Hitting the wrong note in Assam

BY ANURAAG BARUAH| IN Media Practice | 04/06/2016
The media got the story of the Muslim boy who topped the Class 10 exam wrong. His religion was irrelevant.
ANURAAG BARUAH explains why this ‘news’ was barely news


For the first time perhaps in the history of Assam, high school examination results made it to the headlines of the national media. Sarfaraz Hussain, a student of Sankardev Sishu Niketan, Betkuchi, on the outskirts of Guwahati, topped the Class 10 exam in the state. The regional media reported the results that came out at 11 am on Thursday like any other year but the national media suddenly got interested in the whole thing and that too for a very different reason.

The BJP-led alliance had just swept the polls in the state and the first BJP Chief Minister of the state had just ascended the throne. The rising role of the RSS in the Northeast is already a clichéd topic as it was extensively analyzed and written about in the national media in the run up to, and following, the election results.

What is surprising is the fact that the national media still seems to be in Assam election fever mode, analyzing and reporting every piece of news from the region. Everyone, from NDTV to the Indian Express and Times of India, reported the story of Hussain, highlighted the fact that he is Muslim and that the school where he studied is an affiliate of Vidya Bharati, the RSS’s education wing.

The masala they found in the whole story compelled them to write headlines like ‘Muslim boy from RSS School tops Assam High School Examination’ or ‘Muslim boy from Sangh Parivar School tops Assam Class X exams’. Many of these reporters and editors would like to argue that they are in fact showcasing the communal peace and brotherhood in Assam.

But the fact of the matter is that the damage is already done. The damage was done when such a headline was written and the concerned editors made a decision to go with it. This sends out the wrong message that Muslim boys have never studied in schools like Sankardev Sishu Niketan or haven’t fared well in examinations in the previous years.

Picture credit: Asomiya Pratidin


Why this year then? Just because the BJP is in power, an RSS angle will be the right masala ingredient in this story? Why is it that a normal story, without a wild twist or angle that maligns the Northeast in some way or the other, fails to make it to the national headlines every single time?

Journalists failed to understand that Sankardev Sishu Niketan was the first clue to understanding the Hussain story. The school is named after the great saint ‘Srimanta Sankardev’ (1449-1568) who was a scholar, playwright, and social religious reformer who created a new religious inclination, a form of belief called ‘Ekasarana Dharma’ (shelter-in-one religion, a pantheistic faith) in which he enveloped people of all castes and religions including Muslims.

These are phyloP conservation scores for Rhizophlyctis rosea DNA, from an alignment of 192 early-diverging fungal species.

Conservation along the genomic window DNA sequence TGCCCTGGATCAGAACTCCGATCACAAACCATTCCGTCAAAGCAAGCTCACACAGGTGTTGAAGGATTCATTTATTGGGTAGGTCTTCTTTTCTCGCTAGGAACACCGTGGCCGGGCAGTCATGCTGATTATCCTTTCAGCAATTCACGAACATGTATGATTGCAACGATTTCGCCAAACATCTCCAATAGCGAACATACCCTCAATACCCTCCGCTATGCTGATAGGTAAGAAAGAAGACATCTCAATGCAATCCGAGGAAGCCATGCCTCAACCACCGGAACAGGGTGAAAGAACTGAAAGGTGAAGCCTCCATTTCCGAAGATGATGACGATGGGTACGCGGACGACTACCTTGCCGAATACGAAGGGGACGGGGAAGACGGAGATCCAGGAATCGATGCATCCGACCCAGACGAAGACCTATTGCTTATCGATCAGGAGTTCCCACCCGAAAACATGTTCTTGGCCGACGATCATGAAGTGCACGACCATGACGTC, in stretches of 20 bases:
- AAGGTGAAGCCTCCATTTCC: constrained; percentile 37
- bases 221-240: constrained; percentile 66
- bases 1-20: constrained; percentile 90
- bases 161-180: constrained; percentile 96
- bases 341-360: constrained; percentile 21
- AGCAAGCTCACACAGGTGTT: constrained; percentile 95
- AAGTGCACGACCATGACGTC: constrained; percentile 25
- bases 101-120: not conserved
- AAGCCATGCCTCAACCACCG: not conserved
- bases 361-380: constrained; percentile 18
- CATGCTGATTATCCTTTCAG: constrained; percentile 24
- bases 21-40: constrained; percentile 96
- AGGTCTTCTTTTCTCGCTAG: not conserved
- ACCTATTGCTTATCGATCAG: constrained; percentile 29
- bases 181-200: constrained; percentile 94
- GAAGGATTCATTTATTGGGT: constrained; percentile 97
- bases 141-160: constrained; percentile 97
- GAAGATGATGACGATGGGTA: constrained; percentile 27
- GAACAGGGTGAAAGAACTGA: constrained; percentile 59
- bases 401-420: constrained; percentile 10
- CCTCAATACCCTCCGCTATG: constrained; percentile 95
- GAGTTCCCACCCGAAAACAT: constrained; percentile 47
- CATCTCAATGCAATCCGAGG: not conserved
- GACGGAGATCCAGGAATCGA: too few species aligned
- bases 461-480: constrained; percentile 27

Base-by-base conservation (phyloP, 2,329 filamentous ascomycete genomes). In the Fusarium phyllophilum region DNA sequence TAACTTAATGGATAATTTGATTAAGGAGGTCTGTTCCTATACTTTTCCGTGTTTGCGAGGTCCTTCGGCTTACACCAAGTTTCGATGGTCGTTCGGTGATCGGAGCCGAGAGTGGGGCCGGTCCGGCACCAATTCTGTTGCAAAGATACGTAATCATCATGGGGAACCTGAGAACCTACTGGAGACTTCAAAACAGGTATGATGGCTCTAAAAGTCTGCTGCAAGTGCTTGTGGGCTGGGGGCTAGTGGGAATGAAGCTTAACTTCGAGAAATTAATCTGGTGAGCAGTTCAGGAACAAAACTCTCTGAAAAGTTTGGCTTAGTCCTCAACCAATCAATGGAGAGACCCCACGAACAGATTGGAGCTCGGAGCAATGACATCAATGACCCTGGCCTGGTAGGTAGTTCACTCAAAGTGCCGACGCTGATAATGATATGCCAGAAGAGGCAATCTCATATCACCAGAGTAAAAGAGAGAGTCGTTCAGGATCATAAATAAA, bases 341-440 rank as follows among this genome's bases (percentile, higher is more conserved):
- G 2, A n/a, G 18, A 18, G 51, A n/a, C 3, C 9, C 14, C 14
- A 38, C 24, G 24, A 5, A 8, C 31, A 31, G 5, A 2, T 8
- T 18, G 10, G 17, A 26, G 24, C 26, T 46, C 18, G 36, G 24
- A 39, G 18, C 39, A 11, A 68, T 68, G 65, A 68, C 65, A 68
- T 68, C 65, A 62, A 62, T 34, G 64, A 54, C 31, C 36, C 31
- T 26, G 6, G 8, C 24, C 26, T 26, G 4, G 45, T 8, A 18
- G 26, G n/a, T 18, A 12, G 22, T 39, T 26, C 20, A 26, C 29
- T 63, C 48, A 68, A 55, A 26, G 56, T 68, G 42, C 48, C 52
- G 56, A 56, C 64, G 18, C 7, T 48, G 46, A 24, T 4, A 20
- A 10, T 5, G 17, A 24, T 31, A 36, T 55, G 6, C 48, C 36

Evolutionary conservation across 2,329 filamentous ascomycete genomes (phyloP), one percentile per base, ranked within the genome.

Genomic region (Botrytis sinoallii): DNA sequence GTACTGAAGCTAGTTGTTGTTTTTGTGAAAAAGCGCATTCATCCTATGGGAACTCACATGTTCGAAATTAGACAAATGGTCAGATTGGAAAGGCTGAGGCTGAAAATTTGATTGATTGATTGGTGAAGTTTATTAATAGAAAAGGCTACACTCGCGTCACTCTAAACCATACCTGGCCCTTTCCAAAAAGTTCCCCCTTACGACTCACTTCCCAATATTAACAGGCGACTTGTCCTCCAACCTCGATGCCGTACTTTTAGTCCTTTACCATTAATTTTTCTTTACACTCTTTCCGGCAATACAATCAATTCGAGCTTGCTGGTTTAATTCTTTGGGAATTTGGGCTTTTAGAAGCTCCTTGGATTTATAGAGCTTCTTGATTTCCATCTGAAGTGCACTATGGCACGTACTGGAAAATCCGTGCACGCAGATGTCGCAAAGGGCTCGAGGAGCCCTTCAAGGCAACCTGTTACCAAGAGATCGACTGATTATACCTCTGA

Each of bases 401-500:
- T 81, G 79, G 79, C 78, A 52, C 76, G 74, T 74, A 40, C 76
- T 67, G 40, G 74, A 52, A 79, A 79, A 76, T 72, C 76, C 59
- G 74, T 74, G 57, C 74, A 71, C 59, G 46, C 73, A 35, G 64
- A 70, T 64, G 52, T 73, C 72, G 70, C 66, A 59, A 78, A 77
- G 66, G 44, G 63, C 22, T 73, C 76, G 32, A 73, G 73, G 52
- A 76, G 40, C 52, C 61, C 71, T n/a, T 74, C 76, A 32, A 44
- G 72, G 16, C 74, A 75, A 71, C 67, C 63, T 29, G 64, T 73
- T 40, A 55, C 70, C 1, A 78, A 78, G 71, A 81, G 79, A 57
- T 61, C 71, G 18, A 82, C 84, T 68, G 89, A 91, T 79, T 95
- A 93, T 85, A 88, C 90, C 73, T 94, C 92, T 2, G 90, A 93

One of his famous disciples was a Muslim called Chandsai. It is believed that the name of Chandsai was closely associated with the construction of the Barpeta and the Bardowa Satras (Ekasarana institutional centres). As a tribute to Sankaradeva and Chandsai, the followers of Islam in Assam have formed a cultural group, the Chandsai Bhāonā Dal.

In any case, Hindus and Muslims have co-habited in complete harmony in the region for many centuries now and script a completely different narrative in comparison to the larger socio-political narrative of the country. 

One teacher from a Sankardev Sishu Niketan School commented, “A huge number of students studying here belong to the Muslim community. We even have Muslim teachers in our school. It is unfortunate that the national media gave a religious angle to Sarfarz’s story. It’s like demeaning his achievement.” 

Sankardev Sishu Niketan has 24 Muslim students. Sankardev Sishu Niketan and Sankardev Vidya Niketan are a group of schools run by the Shishu Shiksha Samiti, a state-level affiliate committee of Vidya Bharati which runs about 12,000 schools across India. Of these 12,000 schools, 470 can be found across Assam with thousands of Muslim students.  

In 2013, Umme Fardina Ali became the first Muslim woman in 66 years from the Northeast  to clear the UPSC examinations with flying colours. Ali did her schooling from Disney Land High School, Khanapara, in the south of Guwahati. Not a single national newspaper, channel or digital platform covered her immense achievement, perhaps because the social and political circumstances of the region were nothing significant at that time or perhaps because she didn’t study in an RSS-affiliated school.

Whatever the reason, this selective reporting of news based on cheap sensationalizing is unfortunate both for the region and for journalism.


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